Do You Have an Anxious Kid? Here are Five Ways You Can Help
Unfortunately, no matter how much you love your children, you can’t solve all their problems or take away all their stress. On the other hand, there is a lot that you can do to assist and support them while they face their problems and stressors.
#1: Try Not to Let Their Anxiety Trigger Your Own Anxiety
When Ann Bailey was growing up, adults kept telling her to ‘Stop worrying’ or ‘Just calm down.’
“I understood what they meant; I should know how to control my anxiety. The problem was, I didn’t know. […] So, when I felt anxious, I thought something was wrong with me.”
Now that she’s an adult herself, she understands what was really going on:
“My anxiety made them anxious, which was something they didn’t want to feel, and why they wanted it gone.”
(What Makes You Stronger, Hayes, Ciarrochi, and Bailey, p. 44)
While this can certainly be challenging, the best way to help your anxious kid is to listen to their concerns as calmly as possible.
#2: Provide (or Help Them Find) a Safe Harbor
On hot summer days, local families love to visit a fountain that sprays jets of water from the ground high into the air. One day, while the other kids were cheerfully splashing around, I noticed a timid little girl who kept darting into the water and back out again. Her mom was sitting on a bench nearby, ready with a hug whenever her daughter needed reassurance.
Whatever our age, we could all use a safe harbor in between voyages on the stormy seas.
I recently got a call from a friend who was worried about a very awkward conversation he needed to have with a colleague. I confess that my first instinct was to quickly end the call because the situation triggered my own anxiety. (Oops! See tip #1.) I called back and apologized, then listened to him rehearse what he needed to say. After the challenging conversation, he phoned me again, and I listened while he reported on what happened.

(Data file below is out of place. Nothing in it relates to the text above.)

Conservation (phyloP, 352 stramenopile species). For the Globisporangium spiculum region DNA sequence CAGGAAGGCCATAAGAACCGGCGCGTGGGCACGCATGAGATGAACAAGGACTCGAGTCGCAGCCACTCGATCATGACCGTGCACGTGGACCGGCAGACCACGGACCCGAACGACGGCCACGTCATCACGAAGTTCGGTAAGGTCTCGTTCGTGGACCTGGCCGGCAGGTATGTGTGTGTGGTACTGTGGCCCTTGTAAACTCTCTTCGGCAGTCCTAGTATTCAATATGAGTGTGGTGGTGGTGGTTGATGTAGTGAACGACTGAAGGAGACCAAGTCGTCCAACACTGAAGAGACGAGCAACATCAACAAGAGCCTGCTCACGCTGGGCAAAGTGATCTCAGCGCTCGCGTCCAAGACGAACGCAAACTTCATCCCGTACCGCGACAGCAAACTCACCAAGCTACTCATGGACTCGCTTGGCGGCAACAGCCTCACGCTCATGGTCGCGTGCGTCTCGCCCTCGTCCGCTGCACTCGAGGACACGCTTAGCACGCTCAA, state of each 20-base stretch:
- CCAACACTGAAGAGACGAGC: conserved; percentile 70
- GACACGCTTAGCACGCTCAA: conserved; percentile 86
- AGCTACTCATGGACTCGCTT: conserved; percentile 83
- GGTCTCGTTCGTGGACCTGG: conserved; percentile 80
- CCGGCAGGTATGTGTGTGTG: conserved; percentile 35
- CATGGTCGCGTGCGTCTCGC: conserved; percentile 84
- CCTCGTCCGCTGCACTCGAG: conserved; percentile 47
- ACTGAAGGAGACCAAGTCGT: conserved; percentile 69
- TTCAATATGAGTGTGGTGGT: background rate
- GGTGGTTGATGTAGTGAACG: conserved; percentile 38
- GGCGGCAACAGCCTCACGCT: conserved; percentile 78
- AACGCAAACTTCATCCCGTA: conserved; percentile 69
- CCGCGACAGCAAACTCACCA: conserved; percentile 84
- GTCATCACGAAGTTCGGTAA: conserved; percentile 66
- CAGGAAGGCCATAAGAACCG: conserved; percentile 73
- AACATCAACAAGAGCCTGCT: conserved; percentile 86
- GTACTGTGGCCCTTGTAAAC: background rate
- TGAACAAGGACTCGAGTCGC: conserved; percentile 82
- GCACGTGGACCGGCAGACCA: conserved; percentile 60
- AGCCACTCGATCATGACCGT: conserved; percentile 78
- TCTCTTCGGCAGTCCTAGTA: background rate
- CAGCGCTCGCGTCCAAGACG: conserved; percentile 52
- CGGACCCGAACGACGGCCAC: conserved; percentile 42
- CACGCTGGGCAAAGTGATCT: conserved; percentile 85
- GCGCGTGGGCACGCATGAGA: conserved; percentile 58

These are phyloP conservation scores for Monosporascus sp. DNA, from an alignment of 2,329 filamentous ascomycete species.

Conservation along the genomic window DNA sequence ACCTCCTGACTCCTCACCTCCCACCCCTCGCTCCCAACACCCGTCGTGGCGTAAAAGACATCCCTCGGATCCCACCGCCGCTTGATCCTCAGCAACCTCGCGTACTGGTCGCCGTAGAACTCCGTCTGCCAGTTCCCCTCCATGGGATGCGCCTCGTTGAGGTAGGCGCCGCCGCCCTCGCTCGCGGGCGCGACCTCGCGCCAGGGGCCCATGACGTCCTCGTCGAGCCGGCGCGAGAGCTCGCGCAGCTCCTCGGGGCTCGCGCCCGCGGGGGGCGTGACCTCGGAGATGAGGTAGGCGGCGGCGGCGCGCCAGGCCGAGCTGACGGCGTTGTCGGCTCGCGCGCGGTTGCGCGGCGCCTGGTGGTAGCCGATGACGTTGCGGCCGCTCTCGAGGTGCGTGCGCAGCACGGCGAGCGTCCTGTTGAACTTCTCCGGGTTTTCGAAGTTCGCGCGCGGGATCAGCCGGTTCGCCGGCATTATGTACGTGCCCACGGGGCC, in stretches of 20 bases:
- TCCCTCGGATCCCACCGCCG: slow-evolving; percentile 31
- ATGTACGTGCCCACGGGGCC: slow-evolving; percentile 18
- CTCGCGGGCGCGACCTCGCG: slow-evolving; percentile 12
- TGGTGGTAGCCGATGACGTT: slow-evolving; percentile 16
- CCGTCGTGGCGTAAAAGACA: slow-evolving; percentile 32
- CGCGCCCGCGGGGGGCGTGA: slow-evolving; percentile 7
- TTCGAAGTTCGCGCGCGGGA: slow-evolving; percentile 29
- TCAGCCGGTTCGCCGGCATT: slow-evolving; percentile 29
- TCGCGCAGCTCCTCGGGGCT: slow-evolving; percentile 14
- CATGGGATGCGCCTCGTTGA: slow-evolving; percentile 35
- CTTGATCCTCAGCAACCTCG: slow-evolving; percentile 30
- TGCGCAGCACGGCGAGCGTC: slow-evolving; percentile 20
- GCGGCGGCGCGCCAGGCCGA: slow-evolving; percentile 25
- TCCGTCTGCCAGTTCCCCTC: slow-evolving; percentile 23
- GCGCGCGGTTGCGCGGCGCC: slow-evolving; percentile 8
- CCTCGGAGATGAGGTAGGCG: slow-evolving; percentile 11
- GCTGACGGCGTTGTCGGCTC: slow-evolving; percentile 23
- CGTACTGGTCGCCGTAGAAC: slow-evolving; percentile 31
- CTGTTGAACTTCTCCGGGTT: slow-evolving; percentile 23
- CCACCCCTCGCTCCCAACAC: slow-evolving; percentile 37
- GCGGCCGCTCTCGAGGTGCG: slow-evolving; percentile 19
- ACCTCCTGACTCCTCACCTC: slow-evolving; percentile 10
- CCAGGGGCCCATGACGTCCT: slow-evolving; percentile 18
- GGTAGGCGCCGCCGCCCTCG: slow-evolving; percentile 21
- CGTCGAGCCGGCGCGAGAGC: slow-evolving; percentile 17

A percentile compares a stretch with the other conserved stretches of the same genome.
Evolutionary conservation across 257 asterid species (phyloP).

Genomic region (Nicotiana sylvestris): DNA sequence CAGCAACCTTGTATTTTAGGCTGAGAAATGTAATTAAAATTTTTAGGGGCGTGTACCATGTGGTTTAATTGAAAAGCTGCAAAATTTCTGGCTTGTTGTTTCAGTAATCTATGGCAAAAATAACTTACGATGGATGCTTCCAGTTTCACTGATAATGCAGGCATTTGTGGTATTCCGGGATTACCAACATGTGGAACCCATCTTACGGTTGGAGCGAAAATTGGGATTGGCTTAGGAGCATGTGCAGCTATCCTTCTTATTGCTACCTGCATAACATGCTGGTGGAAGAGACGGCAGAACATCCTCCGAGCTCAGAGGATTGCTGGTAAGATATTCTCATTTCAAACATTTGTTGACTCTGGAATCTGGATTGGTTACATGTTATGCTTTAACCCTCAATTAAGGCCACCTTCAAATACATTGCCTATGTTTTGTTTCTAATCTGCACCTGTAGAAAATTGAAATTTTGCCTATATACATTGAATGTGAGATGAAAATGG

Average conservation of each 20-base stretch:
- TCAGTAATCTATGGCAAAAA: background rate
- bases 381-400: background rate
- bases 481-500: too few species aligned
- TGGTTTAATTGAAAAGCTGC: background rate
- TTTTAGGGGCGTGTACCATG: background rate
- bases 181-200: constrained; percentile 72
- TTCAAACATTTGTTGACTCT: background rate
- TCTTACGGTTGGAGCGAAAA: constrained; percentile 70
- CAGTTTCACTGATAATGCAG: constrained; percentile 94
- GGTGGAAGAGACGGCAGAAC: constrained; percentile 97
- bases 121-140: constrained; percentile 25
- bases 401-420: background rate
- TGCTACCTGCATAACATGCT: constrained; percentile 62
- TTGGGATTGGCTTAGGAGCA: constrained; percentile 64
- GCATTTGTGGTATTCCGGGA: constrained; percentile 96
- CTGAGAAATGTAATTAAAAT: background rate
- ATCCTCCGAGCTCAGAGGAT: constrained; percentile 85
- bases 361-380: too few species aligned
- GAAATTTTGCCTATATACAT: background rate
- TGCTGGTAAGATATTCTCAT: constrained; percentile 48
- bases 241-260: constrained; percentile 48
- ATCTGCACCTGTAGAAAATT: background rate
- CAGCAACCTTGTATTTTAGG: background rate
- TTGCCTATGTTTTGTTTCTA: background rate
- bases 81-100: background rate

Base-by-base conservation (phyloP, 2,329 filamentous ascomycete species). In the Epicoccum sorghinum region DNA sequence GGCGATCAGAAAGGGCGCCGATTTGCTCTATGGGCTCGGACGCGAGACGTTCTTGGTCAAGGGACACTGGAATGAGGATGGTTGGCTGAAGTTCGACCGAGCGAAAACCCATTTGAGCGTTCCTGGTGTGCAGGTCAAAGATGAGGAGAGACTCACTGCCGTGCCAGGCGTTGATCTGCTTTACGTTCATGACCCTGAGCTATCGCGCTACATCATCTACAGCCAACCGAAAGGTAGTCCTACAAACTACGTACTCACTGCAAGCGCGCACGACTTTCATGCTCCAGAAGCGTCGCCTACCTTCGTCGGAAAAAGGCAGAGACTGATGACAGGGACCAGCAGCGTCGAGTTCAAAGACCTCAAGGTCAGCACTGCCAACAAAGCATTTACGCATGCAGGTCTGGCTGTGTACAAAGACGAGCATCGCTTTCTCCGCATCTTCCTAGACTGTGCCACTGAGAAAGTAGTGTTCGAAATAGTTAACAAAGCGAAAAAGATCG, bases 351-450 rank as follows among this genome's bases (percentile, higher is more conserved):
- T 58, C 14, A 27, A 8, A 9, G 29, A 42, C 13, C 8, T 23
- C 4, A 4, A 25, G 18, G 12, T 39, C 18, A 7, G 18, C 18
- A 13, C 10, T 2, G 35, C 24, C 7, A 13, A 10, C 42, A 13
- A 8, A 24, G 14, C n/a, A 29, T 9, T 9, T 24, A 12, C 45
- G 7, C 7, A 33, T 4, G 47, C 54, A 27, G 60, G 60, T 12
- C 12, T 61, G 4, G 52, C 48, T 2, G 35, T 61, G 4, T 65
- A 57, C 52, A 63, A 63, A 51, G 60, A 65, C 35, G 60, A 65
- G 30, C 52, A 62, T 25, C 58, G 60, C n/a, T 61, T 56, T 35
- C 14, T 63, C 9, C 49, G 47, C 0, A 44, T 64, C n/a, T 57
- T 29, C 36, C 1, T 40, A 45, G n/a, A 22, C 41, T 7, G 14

Your kid’s ‘safe harbor’ could be any person, place, or activity that helps them feel calm and supported.
Many people also find it helpful to use their breath as an ‘anchor’ to keep their thoughts from spinning out of control.
#3: Share a Few Different Breathing Techniques
You might be surprised by the number of different ways you can ‘take a deep breath’:
- Many kids like to breathe in and out while expanding and contracting a ‘breath ball’ or Hoberman sphere. Or you can make a ‘breath ball’ with your own hands. (See: A Mindful Kids Practice: The Breath Ball.)
- Another popular technique is ‘7-11 Breathing‘: Inhale for a count of seven and out for a count of eleven. (Or if that’s too much, breathe in for a count of three and out for a count of five.)
- Yoga instructor Sara Weis suggests kids try “Shoulder Shrugs,” “Darth Vader Breath,” and “Ocean Waves.” (See: The Top Three Breathing Exercises for Anxious Kids)
- Sarah Rudell Beach (and her five-year-old son) recommend Pretzel Breathing, Drain Breathing, and Balloon Breathing.
While many kids will find these breathing techniques helpful, it’s better not to promise ‘this will definitely make you feel calmer.’ Some kids actually feel more anxious when they try to focus on their breath, especially if they’ve experienced trauma, so they might prefer one of the five senses activities below.
#4: Focus on the Five Senses
A lot of kids (as well as adults) find that their anxiety level goes down when they redirect their attention to something pleasant or neutral in their physical surroundings.
One popular way to do this is the 5-4-3-2-1 technique, identifying:
Five things they can see,
Four things they can touch,
Three things they can hear,
Two things they can smell, and
One thing they can taste.
Or they could:
- Fill in a Mindfulness Log, remembering something they saw, heard, smelled, tasted, and touched earlier in the day;
- Make their own stress ball, which they can squish in their hand when they’re feeling anxious; or
- Take a walk and focus on the colors of the rainbow, or focus on listening to as many different sounds as they can.
For more ideas, check out A Dozen Ways to Focus on the Five Senses.
#5: Get Creative Together
When Dr. Amy Saltzman’s daughter was feeling anxious about her upcoming talent show, they came up with a quirky and effective plan.
Nicole had an imaginary conversation with her fear to remind it that she was the one in control. Then she put a little Guatemalan worry doll in the pocket of her dress as a reminder to her fear that it was welcome to come along, but it wasn’t in charge. (A Still Quiet Place, p. 97)
As you can see, there are several different ways you can help your child cope with anxiety. You might also want to try some of these techniques yourself!
If you’re located in California and need help determining if your child and/or family need professional help, contact Family Spring by submitting an inquiry at this link.